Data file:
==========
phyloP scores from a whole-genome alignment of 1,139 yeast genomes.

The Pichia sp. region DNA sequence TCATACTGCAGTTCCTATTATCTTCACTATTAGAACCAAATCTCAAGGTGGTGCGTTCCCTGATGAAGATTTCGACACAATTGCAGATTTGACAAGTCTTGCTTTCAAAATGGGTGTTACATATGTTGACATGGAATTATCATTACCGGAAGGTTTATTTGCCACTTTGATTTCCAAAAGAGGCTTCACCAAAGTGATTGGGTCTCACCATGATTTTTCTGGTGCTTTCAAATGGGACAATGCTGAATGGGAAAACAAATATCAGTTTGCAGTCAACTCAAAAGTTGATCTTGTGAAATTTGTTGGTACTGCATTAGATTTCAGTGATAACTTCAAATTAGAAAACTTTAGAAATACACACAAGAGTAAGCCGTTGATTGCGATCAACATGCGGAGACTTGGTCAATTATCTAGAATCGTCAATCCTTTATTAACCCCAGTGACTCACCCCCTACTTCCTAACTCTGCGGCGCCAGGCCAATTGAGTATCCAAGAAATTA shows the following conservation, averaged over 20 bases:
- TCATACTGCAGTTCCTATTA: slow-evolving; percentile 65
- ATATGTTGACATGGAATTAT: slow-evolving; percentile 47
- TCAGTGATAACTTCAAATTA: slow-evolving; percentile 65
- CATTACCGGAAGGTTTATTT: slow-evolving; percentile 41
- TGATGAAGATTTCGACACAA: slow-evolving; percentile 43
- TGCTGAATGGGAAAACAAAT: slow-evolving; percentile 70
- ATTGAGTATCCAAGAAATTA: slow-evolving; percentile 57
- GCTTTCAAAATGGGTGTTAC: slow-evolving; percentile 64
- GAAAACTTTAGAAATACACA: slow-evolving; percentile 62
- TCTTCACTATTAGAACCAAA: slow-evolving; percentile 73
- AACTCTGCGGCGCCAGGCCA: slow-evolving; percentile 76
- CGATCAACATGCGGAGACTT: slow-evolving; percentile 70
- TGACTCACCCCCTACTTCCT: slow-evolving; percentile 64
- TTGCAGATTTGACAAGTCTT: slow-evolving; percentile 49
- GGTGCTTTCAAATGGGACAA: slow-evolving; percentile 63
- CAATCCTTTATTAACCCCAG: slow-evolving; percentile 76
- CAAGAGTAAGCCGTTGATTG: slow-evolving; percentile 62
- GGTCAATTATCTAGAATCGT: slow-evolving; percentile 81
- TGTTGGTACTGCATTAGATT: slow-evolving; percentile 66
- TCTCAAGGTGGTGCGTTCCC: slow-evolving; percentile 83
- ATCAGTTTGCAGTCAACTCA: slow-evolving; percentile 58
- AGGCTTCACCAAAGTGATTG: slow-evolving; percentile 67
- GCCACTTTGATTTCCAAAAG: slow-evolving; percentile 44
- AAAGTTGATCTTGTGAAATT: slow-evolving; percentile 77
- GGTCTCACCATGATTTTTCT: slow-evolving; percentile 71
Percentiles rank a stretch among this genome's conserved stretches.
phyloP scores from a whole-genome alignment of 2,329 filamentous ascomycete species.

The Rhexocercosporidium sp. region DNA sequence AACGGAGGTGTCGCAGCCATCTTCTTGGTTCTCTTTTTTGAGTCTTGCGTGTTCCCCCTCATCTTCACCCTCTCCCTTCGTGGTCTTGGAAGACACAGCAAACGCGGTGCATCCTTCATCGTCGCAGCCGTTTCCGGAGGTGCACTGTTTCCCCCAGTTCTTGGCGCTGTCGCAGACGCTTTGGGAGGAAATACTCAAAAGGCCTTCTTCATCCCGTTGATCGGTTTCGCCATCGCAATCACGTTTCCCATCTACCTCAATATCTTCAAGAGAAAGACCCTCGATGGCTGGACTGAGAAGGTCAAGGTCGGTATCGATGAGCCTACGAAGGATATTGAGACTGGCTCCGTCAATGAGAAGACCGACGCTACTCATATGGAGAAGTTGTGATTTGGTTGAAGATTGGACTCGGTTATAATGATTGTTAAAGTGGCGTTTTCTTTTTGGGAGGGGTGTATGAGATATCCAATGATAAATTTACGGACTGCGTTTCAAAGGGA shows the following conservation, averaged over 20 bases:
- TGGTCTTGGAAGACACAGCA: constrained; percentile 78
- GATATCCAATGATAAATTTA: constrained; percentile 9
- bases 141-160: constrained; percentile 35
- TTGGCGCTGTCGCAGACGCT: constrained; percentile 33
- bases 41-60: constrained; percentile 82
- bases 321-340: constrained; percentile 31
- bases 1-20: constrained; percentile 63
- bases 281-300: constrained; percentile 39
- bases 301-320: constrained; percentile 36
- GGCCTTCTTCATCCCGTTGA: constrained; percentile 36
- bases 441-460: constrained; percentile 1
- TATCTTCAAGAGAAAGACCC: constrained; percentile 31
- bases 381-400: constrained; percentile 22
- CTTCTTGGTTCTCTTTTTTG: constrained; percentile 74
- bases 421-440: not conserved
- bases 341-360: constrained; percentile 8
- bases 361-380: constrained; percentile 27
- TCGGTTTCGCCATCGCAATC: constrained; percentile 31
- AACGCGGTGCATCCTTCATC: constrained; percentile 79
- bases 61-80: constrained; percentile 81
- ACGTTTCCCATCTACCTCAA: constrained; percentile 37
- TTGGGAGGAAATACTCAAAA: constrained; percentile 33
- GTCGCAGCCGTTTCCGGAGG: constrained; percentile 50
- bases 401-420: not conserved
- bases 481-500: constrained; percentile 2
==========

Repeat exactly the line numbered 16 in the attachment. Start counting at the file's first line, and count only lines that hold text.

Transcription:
- TTGCAGATTTGACAAGTCTT: slow-evolving; percentile 49